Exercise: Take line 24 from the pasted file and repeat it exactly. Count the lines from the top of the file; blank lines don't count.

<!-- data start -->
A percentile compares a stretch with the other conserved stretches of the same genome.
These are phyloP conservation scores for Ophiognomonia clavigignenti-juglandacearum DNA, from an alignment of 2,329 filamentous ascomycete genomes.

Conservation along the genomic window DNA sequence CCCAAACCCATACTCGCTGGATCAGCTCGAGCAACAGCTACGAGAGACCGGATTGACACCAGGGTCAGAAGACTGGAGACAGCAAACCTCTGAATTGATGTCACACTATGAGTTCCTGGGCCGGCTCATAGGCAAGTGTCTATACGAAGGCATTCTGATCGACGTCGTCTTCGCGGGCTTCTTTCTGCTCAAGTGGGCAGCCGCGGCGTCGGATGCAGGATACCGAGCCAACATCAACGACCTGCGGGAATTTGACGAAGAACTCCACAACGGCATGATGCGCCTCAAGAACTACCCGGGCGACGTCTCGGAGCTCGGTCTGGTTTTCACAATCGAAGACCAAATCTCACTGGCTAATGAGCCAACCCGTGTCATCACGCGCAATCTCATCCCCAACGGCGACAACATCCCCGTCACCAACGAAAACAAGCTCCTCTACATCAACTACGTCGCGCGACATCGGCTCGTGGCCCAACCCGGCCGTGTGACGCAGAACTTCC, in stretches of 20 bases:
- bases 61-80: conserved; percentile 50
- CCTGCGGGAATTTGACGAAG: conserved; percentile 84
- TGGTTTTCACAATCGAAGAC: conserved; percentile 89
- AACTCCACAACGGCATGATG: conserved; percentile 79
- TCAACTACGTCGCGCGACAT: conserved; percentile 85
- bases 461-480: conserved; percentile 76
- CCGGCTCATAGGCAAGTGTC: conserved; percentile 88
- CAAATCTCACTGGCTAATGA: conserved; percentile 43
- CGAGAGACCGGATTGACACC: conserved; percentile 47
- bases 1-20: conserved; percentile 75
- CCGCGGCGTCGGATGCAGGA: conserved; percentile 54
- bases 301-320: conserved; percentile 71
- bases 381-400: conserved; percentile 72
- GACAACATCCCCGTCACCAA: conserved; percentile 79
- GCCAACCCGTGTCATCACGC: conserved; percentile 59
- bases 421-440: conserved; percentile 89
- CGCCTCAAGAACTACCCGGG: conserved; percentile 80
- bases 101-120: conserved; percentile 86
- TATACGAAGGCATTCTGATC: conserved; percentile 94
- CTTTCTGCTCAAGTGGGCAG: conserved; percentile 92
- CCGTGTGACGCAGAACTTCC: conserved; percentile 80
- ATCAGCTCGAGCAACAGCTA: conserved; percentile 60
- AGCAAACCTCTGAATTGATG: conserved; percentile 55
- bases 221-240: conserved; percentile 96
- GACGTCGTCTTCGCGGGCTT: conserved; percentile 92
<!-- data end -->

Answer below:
- CCGTGTGACGCAGAACTTCC: conserved; percentile 80